This is the story of one women’s dream to grow a tree that could produce four different types of fruit. Of course trees of this type are not readily available and have to be artificially created by grafting branches of the four fruit trees on to a single stem. Apart from the novelty this has the advantage of being self pollinating. The process is described in an article by jlshernandez which I found on the Dengarden website.
I have always been obsessed with a fruit salad tree — a multi-grafted tree that produces four or more different fruits on one tree trunk. The thought always fascinated me and the hybrid tree would make an interesting subject for my garden. First and foremost, I will not need an orchard to produce peaches, nectarines, plums and apricots and worry about what to do with the bushels of fruits. A multi-grafted fruit salad tree is ideal for limited garden space and takes up a fraction of the area. It is also self-pollinating because the flowers bloom at the same time. Imagine the thrill of picking four different fruits off the same tree.
So what really is a fruit salad tree? – It is a multi-grafted tree of several fruits from the same family on one tree
A multi-grafted apple tree can have Anna, Dorsett golden, Fuji, and Gordon on the same tree because these belong to the same family of apples. You can have a 3-in-1 cherry tree, 5-in-1 citrus tree with lemons and key limes, tangelos, pomelos, mandarin oranges or 4-in-1 plum tree with four varieties of plums. But you cannot expect to find a combination of lemon, apple and cherry grafted on the same trunk because these do not belong to the same family of fruits.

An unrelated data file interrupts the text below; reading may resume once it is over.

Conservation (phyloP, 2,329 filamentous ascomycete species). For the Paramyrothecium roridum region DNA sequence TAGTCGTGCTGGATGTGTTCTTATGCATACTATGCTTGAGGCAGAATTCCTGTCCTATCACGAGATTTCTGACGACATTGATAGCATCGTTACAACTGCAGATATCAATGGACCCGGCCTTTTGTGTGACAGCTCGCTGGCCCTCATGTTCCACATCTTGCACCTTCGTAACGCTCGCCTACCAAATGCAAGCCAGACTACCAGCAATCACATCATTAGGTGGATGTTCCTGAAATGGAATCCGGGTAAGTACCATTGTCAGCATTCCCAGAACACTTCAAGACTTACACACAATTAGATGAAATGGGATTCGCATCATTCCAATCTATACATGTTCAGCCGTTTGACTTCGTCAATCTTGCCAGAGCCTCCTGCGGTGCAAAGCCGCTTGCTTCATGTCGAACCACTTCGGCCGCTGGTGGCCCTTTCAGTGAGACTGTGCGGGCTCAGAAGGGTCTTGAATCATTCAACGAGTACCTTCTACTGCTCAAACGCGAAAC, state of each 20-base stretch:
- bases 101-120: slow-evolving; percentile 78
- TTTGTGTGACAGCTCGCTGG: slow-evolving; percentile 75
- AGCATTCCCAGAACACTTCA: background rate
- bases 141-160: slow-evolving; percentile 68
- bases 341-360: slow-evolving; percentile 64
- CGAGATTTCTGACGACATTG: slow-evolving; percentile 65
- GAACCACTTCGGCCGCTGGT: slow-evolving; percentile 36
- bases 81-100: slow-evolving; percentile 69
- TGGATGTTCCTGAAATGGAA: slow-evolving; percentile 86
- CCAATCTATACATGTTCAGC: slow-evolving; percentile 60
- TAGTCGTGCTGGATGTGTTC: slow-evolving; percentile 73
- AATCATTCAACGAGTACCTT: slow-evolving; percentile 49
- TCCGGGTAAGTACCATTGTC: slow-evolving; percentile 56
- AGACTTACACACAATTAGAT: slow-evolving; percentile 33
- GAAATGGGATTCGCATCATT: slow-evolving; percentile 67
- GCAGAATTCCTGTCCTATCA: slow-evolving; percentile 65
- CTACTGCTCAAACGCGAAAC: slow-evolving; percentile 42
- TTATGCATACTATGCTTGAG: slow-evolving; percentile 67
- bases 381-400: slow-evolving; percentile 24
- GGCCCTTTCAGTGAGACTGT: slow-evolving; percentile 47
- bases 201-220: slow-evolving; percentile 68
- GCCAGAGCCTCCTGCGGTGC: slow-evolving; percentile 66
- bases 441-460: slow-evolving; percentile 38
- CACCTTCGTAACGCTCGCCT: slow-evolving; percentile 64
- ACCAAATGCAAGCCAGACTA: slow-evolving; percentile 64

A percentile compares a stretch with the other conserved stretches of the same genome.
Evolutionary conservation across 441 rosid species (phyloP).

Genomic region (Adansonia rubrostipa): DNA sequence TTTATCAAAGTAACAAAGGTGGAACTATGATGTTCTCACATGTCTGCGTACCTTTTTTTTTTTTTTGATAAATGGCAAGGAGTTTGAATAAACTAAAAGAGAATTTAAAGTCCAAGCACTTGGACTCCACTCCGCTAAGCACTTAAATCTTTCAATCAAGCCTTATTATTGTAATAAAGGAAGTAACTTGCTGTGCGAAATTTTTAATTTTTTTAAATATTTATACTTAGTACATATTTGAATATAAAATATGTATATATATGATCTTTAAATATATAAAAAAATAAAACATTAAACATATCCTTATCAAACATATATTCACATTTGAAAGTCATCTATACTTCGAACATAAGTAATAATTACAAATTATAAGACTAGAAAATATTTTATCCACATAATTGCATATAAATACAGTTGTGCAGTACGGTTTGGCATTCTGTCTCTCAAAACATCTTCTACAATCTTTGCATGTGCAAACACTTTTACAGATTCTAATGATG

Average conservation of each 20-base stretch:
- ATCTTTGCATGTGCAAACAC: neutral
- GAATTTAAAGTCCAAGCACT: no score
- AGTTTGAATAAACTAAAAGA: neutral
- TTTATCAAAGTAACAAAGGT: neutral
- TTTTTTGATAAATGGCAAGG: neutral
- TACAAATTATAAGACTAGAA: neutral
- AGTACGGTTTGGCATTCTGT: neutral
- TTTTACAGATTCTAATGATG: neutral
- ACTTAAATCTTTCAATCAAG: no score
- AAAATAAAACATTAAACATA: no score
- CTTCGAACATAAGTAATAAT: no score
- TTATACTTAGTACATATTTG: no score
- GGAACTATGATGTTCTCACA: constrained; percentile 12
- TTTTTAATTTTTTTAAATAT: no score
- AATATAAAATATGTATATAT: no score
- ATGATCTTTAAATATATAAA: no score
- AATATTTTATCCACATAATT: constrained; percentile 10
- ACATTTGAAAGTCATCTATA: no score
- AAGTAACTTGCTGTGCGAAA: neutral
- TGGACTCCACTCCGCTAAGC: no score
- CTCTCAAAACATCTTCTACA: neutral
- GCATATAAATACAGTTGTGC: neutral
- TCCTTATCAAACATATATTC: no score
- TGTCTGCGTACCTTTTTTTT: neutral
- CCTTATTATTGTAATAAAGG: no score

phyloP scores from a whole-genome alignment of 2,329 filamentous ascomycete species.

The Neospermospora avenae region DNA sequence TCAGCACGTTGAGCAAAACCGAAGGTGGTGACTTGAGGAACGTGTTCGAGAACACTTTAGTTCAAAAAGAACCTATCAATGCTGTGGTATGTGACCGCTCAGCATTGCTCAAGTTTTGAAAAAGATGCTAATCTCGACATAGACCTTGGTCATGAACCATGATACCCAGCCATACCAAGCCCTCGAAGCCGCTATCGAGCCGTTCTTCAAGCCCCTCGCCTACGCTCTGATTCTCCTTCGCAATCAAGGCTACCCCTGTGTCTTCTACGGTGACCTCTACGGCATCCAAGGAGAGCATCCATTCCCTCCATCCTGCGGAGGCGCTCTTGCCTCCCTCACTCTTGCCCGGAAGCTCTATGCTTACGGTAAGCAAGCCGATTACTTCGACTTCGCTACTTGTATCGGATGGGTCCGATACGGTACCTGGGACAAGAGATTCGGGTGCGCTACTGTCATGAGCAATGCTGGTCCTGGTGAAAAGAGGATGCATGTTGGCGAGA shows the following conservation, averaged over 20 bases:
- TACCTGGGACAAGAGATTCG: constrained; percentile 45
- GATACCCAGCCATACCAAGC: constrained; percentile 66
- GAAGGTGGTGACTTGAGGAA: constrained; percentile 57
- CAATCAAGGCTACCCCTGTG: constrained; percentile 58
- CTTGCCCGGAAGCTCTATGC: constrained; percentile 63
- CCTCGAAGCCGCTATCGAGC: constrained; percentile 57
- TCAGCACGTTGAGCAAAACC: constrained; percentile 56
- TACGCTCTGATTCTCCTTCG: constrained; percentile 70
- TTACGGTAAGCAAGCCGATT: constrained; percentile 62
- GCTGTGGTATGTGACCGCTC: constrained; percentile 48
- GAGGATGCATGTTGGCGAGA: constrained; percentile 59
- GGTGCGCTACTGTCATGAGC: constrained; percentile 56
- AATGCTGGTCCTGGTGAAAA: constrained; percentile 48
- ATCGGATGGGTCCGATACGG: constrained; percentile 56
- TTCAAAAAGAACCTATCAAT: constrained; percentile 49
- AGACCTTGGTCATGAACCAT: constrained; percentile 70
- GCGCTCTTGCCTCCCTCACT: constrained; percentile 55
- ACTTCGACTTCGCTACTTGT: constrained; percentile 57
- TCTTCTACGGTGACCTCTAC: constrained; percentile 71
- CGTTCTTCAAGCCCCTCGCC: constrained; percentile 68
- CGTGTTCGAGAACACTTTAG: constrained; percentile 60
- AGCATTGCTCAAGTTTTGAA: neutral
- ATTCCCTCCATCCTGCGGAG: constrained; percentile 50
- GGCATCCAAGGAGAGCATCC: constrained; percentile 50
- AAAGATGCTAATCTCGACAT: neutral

I chose a 4-in-1 stonefruit fruit salad tree for my garden. Babcock white peach, Late Santa Rosa plums, Blenheim apricot, and Fantasia nectarines –these colorful labels with pictures of the four stonefruits reassured me that one day soon I will be harvesting these juicy fruits from this tree in one-quarter of the space. The multi-grafted fruit tree is also self-pollinating, which means each type pollinate each other and prolong the harvest season.
Spring – Feb. 12, 2012 – The arrival of the 4-in-1 fruit salad tree
The fruit salad tree did not look like much when this was first planted in my garden. It was about 4 ft. tall with a bunch of leafless multi-grafted branches onto one rootstock. There were four labels with colorful pictures of a specific fruit attached to each branch.This was so I could tell which branch belonged to a certain stonefruit. The biodegradable pot it came in is supposed to fall apart and blend into the soil eventually. This was the ideal sunny location I chose for the stonefruit tree with ample room to grow and expand.
See more at Dengarden